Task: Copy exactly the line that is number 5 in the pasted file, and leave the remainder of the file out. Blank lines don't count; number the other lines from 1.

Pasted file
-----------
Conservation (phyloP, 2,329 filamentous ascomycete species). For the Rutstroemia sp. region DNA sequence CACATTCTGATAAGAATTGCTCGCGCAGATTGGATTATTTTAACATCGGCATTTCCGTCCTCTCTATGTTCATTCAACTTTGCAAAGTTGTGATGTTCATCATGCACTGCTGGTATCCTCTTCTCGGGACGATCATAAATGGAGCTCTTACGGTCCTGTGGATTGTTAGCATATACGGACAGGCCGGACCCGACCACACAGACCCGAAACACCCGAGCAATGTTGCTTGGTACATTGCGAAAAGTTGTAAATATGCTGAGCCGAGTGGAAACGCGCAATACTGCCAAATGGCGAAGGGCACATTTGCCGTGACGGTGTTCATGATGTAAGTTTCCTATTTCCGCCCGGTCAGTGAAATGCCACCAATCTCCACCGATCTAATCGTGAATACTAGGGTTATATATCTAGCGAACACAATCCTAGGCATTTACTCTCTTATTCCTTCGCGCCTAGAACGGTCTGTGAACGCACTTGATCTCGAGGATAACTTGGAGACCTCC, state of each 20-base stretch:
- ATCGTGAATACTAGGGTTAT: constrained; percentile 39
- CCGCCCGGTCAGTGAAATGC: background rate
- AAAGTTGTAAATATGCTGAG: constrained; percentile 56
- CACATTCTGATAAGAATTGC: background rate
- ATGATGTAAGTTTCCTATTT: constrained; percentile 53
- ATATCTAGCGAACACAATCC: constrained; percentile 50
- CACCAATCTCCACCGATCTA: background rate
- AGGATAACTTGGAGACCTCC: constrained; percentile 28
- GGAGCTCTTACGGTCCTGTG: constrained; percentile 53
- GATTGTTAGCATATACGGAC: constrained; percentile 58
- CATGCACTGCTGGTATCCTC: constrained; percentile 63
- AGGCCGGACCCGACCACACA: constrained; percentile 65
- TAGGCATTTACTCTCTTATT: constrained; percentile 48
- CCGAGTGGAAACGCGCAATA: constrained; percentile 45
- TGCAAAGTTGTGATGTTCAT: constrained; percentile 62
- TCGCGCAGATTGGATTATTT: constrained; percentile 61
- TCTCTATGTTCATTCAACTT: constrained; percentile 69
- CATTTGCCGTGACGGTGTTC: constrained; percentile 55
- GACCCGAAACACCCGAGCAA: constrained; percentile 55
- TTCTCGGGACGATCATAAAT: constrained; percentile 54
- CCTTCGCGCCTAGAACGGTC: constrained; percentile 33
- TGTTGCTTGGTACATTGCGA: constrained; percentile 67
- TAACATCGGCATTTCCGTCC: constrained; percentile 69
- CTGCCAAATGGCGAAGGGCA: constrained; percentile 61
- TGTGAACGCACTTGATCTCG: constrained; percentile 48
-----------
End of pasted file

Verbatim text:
- CACATTCTGATAAGAATTGC: background rate